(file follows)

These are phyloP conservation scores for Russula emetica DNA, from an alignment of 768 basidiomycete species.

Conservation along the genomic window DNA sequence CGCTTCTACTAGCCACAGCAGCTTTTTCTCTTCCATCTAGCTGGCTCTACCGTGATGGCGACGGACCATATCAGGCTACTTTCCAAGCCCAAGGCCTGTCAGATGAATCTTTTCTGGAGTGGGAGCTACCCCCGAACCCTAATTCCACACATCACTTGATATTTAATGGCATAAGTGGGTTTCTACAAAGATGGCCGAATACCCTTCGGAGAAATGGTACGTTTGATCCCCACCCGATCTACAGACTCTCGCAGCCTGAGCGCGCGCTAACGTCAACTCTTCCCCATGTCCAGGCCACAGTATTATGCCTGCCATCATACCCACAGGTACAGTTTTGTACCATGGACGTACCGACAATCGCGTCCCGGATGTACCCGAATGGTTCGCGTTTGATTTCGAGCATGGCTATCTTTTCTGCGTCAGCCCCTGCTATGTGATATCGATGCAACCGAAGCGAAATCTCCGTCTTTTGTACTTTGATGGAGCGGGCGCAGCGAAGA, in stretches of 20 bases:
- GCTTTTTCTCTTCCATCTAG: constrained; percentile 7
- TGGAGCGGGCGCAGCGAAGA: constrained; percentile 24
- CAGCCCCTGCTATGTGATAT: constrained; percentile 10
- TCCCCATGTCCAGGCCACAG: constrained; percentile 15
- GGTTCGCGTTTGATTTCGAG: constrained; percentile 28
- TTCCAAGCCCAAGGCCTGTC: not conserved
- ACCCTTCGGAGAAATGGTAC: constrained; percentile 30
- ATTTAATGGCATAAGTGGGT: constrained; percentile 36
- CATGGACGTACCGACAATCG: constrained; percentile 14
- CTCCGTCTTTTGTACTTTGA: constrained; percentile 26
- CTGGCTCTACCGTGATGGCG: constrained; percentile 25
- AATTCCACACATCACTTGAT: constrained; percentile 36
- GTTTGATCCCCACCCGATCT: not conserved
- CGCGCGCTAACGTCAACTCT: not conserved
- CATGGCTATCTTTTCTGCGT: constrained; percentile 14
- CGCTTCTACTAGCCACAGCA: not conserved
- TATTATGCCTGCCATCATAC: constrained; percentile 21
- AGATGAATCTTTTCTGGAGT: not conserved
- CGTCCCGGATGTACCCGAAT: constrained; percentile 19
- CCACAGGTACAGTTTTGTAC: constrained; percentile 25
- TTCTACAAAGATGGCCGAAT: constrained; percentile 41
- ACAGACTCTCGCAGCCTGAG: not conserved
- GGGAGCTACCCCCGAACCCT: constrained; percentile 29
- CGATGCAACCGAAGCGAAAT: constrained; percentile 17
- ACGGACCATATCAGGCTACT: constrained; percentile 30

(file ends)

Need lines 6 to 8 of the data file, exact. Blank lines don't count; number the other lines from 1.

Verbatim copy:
- TCCCCATGTCCAGGCCACAG: constrained; percentile 15
- GGTTCGCGTTTGATTTCGAG: constrained; percentile 28
- TTCCAAGCCCAAGGCCTGTC: not conserved